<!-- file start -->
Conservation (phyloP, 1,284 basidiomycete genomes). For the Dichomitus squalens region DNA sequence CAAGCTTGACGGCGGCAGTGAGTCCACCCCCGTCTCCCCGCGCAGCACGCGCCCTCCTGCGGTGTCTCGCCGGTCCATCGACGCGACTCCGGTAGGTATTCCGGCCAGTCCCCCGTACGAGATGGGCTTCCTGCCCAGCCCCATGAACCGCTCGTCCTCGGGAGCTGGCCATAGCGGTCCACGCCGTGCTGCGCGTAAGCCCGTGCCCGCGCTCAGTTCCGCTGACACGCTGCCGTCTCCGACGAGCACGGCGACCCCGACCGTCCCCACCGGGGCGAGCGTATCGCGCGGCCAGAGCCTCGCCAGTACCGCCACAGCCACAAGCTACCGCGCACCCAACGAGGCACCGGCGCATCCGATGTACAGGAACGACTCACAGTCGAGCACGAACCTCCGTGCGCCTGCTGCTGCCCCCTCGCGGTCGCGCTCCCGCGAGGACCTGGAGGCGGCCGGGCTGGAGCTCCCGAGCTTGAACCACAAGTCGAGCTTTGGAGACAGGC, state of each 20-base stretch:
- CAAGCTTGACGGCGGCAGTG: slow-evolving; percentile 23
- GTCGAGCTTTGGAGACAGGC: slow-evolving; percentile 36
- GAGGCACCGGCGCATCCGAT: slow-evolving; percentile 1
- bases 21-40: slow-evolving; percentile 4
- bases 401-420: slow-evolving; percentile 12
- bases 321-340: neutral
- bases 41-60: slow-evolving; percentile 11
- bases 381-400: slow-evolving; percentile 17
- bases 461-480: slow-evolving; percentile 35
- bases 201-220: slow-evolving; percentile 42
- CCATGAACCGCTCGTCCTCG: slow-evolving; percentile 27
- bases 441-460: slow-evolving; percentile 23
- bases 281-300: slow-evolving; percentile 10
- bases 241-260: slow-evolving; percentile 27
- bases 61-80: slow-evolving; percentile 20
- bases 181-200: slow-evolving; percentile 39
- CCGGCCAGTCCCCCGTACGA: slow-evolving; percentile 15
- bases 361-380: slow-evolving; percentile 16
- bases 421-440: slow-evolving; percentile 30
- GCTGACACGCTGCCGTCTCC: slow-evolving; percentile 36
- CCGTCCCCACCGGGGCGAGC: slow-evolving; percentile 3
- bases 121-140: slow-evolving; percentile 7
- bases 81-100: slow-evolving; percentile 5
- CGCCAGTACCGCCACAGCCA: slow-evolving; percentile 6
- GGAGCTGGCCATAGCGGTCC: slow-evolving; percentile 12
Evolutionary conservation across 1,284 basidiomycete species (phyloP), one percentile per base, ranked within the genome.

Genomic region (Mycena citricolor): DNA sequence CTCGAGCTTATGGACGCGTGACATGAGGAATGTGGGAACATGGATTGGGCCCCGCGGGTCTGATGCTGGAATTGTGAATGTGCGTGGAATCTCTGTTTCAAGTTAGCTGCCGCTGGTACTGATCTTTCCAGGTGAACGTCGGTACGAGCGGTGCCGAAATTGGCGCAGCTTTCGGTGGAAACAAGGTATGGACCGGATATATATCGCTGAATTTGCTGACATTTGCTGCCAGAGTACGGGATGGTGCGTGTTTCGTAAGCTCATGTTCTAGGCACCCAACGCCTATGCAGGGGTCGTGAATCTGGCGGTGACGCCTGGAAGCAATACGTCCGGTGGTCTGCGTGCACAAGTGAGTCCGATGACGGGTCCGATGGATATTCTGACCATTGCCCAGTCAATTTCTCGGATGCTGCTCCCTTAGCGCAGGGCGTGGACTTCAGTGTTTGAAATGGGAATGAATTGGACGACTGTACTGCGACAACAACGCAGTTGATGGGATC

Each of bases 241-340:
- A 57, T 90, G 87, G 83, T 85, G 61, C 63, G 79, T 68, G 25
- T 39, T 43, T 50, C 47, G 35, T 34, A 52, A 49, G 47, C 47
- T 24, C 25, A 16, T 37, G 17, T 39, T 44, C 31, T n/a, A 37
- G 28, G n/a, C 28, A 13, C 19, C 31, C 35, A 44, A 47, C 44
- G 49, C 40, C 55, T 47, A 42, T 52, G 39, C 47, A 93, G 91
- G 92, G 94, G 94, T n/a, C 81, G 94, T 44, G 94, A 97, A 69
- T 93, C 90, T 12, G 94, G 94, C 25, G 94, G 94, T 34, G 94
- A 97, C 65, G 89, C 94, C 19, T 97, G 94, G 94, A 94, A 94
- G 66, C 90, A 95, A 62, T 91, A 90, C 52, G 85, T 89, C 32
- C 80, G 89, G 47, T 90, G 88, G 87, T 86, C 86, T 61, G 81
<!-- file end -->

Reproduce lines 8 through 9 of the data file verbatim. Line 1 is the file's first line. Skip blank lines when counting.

- bases 41-60: slow-evolving; percentile 11
- bases 381-400: slow-evolving; percentile 17